[Gllug] london hackspace news / Cheap 2nd hand rackmount servers

David L Neil GLLUG at GetAroundToIt.co.uk
Wed Apr 6 02:35:09 UTC 2011

On 04/06/2011 11:36 AM, John Edwards wrote:
> On Wed, Apr 06, 2011 at 12:02:03AM +0100, JLMS wrote:
>> On 2 April 2011 12:34, tid<td at bloogaloo.co.uk>  wrote:
> <snip>
>>> I've always wondered why more companies don't see Telehouse
>>> as 'risky' given it's positioning in regards to london's flood maps.
>>> http://www.flickr.com/photos/finkangel/1932692179/

>>> I guess it falls under 'acceptable risk' for most of the clients I've
>>> dealt with. One large US newspaper conglomerate certainly felt
>>> that a datacenter in Exeter was less of a risk.
> But risk to what?

to the most likely, or any of the likely possible service interruptions, 
both general and peculiar to that location...
(easier to say "anything and everything")

> Most hardware is not that expensive compared to the data and service.
> The data should have offsite backups, and so much of the UK's Internet
> infrastructure goes through London that the service is probably going
> to be seriously effected where ever you are.

=is that correct? Do all connections to Scandinavia, W.Europe, the 
Channel Islands, Ireland, trans-Atlantic route through London?

=looking at the schematic for BT's fiber project's national connections 
had me worried, with numbers like "three" - thus a single failure would 
increase loads from one-third to half of UK demand, by definition...

> And Exeter is also on river, near a flood plain. It was last flooded
> in 1960, and came close in 2000:
> 	http://www.environment-agency.gov.uk/news/121484.aspx?page=7&month=7&year=2010
> You could stick the data centre up on the hill, but if your transport,
> power and data links still go through flooded areas then you are going
> to get problems.

a valid point: see flooding in Brisbane (Australia) some months back. 
This was an issue that affected power and phones for many people who 
were outside of any expectation of the flood-zone, as the telcos and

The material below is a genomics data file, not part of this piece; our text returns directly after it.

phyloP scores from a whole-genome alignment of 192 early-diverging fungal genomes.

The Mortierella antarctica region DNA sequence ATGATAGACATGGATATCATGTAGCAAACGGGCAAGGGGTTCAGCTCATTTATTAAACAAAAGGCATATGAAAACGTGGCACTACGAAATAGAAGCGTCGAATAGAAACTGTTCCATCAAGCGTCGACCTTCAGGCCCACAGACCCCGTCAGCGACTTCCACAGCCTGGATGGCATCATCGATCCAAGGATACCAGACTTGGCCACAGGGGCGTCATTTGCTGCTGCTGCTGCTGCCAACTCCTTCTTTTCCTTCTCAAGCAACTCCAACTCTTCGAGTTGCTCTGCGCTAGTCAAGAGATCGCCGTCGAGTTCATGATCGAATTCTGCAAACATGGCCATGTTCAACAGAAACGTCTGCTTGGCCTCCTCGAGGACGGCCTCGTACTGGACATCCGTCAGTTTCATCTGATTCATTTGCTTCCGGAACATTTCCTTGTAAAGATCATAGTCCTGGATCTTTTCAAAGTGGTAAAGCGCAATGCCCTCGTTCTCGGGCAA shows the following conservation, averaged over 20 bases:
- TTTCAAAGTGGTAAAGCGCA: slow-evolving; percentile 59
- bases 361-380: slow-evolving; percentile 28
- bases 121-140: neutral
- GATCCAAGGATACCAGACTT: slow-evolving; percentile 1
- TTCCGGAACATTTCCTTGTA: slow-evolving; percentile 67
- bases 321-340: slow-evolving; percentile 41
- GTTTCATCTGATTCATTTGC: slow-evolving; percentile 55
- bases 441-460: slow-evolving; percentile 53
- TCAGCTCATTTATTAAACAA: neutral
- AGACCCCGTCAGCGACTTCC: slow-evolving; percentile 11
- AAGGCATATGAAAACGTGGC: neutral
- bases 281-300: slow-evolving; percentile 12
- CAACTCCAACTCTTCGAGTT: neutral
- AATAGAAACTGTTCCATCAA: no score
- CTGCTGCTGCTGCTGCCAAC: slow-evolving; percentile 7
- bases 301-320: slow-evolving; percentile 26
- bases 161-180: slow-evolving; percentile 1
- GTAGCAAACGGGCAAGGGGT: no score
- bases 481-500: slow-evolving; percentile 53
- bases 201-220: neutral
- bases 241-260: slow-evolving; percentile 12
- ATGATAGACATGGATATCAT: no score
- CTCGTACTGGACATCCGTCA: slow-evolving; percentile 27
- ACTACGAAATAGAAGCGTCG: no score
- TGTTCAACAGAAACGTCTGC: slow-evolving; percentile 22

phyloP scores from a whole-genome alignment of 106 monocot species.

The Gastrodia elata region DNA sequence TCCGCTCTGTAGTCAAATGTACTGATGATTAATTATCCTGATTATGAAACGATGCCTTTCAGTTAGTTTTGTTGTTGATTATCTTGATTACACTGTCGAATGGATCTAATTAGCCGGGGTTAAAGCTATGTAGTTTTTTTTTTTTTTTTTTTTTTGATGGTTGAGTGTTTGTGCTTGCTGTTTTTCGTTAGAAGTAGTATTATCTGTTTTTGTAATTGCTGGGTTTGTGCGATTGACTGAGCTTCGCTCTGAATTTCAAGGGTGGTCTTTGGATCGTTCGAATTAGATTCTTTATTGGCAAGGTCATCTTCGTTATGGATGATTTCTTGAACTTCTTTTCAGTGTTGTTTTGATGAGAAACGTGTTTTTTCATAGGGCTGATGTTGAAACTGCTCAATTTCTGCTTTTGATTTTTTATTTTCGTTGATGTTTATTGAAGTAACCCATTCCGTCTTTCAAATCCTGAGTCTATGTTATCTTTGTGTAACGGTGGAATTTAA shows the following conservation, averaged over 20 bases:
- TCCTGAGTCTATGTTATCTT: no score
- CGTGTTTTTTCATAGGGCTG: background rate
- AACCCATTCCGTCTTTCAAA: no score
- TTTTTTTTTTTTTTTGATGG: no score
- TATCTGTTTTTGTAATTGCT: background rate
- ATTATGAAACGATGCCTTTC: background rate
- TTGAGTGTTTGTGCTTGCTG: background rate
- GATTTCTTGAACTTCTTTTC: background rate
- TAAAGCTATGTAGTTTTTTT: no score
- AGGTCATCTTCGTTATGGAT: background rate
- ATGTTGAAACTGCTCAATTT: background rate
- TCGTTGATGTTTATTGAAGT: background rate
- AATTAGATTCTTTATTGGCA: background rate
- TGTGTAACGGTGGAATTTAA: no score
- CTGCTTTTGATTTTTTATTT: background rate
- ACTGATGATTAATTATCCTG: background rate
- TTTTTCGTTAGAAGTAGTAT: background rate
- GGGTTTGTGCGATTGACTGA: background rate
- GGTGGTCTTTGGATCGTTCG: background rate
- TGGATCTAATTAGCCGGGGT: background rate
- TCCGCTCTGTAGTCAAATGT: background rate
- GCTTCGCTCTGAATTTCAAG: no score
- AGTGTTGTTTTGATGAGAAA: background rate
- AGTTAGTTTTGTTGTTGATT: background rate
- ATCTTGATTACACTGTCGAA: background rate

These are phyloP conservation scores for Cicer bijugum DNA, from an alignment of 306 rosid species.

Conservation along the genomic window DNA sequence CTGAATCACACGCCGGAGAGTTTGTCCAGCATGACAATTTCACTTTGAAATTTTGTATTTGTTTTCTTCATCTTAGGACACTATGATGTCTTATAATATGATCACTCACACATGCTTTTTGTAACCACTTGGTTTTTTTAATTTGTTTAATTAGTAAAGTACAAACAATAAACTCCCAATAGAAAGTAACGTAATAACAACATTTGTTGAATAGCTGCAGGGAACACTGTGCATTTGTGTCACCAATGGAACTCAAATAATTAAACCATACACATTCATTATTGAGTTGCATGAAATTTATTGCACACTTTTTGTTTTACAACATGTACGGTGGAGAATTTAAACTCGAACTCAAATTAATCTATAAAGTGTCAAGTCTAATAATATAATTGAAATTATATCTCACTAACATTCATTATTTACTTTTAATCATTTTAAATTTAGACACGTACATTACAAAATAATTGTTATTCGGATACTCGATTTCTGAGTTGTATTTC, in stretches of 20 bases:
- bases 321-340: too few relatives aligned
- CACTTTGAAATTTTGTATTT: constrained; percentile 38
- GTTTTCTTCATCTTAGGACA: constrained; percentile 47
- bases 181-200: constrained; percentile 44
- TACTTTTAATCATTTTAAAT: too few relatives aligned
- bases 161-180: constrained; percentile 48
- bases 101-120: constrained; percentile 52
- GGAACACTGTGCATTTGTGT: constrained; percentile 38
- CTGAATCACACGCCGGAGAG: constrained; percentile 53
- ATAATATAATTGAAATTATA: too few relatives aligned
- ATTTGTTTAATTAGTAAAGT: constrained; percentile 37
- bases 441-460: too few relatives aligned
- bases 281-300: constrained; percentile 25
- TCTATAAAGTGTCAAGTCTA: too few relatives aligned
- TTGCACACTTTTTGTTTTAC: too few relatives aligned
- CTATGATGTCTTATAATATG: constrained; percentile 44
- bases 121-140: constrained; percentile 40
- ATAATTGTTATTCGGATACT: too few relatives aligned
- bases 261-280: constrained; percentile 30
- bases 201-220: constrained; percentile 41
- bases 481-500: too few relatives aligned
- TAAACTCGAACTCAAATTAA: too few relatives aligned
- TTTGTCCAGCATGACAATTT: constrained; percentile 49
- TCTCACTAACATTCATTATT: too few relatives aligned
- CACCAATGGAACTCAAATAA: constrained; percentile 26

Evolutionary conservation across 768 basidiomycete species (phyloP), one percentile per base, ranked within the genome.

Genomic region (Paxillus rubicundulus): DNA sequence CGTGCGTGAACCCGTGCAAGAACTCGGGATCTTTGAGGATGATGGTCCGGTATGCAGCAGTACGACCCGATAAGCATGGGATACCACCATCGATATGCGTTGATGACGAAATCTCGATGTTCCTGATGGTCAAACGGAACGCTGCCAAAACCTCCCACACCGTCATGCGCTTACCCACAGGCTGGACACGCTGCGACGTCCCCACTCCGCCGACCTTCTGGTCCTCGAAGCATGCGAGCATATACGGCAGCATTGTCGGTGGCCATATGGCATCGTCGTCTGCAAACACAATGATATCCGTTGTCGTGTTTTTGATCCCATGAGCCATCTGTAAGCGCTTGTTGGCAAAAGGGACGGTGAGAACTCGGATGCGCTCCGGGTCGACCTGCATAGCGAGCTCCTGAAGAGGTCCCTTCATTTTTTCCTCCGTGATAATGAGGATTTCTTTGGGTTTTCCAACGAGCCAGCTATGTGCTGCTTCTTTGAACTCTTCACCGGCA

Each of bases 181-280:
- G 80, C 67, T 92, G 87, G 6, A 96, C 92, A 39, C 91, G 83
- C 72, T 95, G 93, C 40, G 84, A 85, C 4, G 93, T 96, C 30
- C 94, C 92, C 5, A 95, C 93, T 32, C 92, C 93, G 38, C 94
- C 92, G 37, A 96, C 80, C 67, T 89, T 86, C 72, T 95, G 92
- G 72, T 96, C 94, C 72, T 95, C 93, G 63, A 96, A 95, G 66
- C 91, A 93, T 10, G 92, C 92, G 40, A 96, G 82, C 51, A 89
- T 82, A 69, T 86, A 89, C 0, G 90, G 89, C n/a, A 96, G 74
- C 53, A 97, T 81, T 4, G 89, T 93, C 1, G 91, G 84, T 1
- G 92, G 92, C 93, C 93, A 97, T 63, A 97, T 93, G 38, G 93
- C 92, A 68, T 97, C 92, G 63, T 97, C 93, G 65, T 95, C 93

power company de-energised in order to avoid short-circuit damage.

Interestingly in Christchurch (New Zealand, earthquakes that rivalled 
the one that flattened Port-o-Prince, Haiti) the (buried) telephone 
network largely held together quite creditably (which is more than can 
be said for water and sewerage). Cell sites stopped if power was 
discontinued and the gen-set wasn't kept topped-up with fuel. Direct 
damage took its toll, as you would expect.

Sadly if one's office has no running water, a working Internet is no 
real advantage! (by demand: Ministry of Elfin Safety and minions of 

A number of the New Zealand OSS/LUG discussion lists have been alive 
with discussions of backup and restore strategies, as a direct result of 
these experiences. It is heart-breaking to read of companies that cannot 
even re-start from home because their servers (and any backups) are all 
in condemned buildings or others that are (still!) inaccessible (by law) 
in the CBD...

>> When was the last time that part of London flooded?
> 1928 - http://en.wikipedia.org/wiki/1928_Thames_flood
>> The physical barriers in place are more than adequate for the short
>> and medium term.

Sadly this reads as "wishful thinking". The events that I used as 
examples above were all as unplanned as they were unexpected. I'm not 
going to argue man-man climate change and whether you subscribe or 
oppose, it doesn't alter the fact that the tropical cyclone and flooding 
events in Queensland are outside of 100-year risk planning, and the 
earthquakes in Christchurch took place on hitherto 
unknown/under-assessed fault lines and at previously non-experienced 
(shallow) depths. In short any and every statistical analysis would have 
put them in the let's-not-worry/we'll-never-find-the-money departments.

The latter sentence is one the Japanese could (and did) use in relation 
to the sea-wall tsunami defences at Sendai. Any number of videos exist 
showing how last month's tsunami simply rolled straight over the top 
like it wasn't there. Similarly at another location (apologies, have 
forgotten the name of the town) there was a 'gate' system in place, 
designed to protect their harbor, but the automated system failed. 
Emergency workers attempting to get out there and manually engage the 
system both failed and died in the attempt.

> There was an exercise only last month:
> 	http://www.exercisewatermark.co.uk/
> 	http://www.guardian.co.uk/society/2011/mar/07/flood-catastrophe-exercise-watermark-emergency
> Also I suspect that London being the capital, financial centre, and
> largest city, is going to mean that it gets more investment in flood
> protection than anywhere else.

This is a politician-style statement - it is comparative. Unfortunately 
the only comparative that concerns 'Mother Nature' is whether the London 
defences are higher and stronger (assuming the gates deploy in time) 
than anything she cares to throw at them - not whether the defences in 
her sights are any better/worse than somewhere else!

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